Wednesday, August 27, 2008

Guest Blogger: Peggy Ehrhart

Peggy Ehrhart is a writer after my own heart. An English professor turned musician, Ehrhart (pictured above with Homer the cat) penned a smart, stylish first mystery featuring... you guessed it, a blues woman, "Maxx" Maxwell, who sings, leads the band, and also solves crime. Sweet Man is Gone is just out now, and to celebrate, Peggy posed the question...

Why don’t more women play the electric guitar?

I’m the proud owner--and player--of several Strats, but female electric guitarists are such a rarity that when it came time to create my heroine in Sweet Man Is Gone, I went with the stereotype and made her a singer.

But why is the chick always the singer, never the lead guitarist? I’ve decided it’s rooted in profound differences between men and women--a topic for the sociobiologists. But I’m going to take a stab at it.

Most people who play the electric guitar start in their teens. The electric guitar has everything to recommend it to teenage boys and almost nothing to recommend it to teenage girls. And by the time the teen years are past, it’s hard to catch up. I started playing as an adult. I’ve now been at it for fifteen years and play like a fair-to-middling teenage boy.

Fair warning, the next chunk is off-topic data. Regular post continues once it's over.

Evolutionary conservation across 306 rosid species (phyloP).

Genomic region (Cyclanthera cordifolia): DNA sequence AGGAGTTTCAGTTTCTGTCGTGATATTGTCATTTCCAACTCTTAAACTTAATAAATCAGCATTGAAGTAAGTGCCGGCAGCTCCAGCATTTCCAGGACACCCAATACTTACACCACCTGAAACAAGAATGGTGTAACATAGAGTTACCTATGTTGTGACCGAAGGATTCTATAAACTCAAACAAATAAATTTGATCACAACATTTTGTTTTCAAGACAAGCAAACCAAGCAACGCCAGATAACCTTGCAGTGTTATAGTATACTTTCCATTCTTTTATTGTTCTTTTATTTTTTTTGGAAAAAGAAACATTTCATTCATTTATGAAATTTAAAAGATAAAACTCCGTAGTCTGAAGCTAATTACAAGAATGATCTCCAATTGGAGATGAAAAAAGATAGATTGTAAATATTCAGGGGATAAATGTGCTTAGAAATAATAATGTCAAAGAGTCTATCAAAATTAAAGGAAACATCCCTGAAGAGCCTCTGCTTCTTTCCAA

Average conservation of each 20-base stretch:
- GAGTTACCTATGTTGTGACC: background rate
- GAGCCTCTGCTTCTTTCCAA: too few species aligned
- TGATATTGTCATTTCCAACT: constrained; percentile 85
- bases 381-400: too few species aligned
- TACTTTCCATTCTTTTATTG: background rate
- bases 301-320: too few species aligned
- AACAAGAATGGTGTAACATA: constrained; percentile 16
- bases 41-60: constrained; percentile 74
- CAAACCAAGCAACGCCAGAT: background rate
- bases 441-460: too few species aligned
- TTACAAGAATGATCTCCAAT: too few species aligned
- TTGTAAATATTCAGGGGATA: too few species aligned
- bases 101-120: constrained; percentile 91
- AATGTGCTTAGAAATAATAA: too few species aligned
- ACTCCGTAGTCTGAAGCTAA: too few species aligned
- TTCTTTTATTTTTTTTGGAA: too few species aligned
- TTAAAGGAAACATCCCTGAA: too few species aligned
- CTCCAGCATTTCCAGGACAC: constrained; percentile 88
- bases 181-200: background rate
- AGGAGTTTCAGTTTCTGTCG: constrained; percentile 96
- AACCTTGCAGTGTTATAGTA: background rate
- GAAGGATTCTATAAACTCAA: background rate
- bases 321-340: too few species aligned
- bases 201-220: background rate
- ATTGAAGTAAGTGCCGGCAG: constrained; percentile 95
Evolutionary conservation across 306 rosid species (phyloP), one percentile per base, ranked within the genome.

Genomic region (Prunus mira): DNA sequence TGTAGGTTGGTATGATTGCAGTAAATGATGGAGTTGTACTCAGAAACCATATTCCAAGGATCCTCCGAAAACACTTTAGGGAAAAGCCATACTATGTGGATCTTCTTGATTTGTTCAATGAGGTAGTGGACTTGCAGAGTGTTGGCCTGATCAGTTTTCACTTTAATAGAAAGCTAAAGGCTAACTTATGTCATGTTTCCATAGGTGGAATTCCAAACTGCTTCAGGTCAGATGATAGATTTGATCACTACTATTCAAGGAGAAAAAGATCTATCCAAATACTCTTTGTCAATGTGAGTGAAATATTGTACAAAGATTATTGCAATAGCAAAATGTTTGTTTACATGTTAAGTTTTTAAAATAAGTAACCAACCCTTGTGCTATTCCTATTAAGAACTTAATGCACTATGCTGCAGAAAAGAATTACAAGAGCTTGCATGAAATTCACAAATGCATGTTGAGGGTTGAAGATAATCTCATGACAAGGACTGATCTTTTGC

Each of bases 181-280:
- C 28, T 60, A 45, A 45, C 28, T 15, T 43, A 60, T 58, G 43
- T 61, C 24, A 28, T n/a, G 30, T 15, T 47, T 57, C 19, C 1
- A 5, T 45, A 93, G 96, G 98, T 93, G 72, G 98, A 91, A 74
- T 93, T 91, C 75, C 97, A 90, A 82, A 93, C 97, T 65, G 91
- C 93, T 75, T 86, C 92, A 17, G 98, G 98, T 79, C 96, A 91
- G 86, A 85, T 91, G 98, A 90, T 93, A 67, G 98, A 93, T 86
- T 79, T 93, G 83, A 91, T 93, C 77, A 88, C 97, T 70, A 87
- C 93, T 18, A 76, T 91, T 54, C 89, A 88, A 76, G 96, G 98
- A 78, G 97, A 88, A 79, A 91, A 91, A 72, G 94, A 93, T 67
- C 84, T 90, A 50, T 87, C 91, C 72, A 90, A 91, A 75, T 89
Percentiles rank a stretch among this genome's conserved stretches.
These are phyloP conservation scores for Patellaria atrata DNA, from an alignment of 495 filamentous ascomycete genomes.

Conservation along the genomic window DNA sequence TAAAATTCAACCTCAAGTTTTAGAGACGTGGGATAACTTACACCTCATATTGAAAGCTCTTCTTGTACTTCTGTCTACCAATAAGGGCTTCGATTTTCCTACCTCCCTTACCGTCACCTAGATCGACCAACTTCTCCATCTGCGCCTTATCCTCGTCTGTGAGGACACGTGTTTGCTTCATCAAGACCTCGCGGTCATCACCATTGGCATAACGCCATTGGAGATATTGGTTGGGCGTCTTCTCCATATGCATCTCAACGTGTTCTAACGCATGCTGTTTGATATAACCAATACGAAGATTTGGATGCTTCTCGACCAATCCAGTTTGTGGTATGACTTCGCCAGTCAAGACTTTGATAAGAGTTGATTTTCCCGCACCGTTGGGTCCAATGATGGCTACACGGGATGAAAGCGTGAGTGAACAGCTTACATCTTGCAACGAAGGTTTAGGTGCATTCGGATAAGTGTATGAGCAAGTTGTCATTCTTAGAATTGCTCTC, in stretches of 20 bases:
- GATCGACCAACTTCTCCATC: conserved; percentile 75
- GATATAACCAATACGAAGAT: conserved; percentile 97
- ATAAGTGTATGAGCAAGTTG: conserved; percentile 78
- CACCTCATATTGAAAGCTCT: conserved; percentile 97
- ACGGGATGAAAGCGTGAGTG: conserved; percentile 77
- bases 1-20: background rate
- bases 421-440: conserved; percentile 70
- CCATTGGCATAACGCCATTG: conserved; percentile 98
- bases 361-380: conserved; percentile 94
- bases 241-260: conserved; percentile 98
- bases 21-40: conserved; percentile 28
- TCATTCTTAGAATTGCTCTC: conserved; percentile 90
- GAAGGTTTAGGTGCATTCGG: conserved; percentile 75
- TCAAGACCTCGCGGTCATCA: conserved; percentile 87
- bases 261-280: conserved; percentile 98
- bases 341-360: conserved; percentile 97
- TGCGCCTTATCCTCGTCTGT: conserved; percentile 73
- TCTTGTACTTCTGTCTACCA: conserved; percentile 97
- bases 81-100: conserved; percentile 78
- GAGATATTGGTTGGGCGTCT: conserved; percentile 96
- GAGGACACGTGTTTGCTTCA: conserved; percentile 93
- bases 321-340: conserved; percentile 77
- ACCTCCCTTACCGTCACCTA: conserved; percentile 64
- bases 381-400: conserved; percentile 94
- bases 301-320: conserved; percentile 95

Guys love gear and girls don’t. Girls are put off by an instrument that seems to require a mastery of electronics.

Playing the electric guitar requires physical exertion, speed, dexterity, and endurance—the very qualities teenage boys would cultivate whether electric guitars existed or not.

Most styles played on the electric guitar require loads of time to master, much of it spent in solitude. It’s a stereotype that women talk more than men and depend on verbal interaction to relate to those around them. But stereotypes are based on fact. I’m not sure most women can cut themselves off from society and devote themselves to hours and hours of practice the way guys do. And women who are introspective loners are more likely to spend their time reading--immersing themselves in words rather than sounds. That’s certainly what I did as a teenager.

And finally, most styles played on the electric guitar stem ultimately from the blues. The archetypal blues guitarist is male. His persona is that of a virile seducer who can get any woman he wants, a virtuosic player who can outplay any other guitarist. I had a lot of tongue-in-cheek fun with that in Sweet Man Is Gone.

But it’s significant that males start playing the guitar at puberty. It’s a great way to celebrate their developing manhood, and the competitive factor dovetails nicely with the way teenage boys interact with their peers. They compete with each other in everything, and they admire the guys who star—whether at skateboarding, on the football field, or in the band.

Teenage girls interact with each other not by competing, but by cooperating and sharing. Teenage girls who take up the guitar could of course find boys to compete with, but the last thing most girls that age want to do is scare boys away.

Furthermore, for all that teenage girls want to attract the opposite sex, they want to be courted. With rare exceptions they’d be uncomfortable displaying themselves as the blatantly sexual aggressor that the guitar hero tradition demands.

So it’s not surprising that so few women play the electric guitar. The wonder is that any do.


Fat Cat said...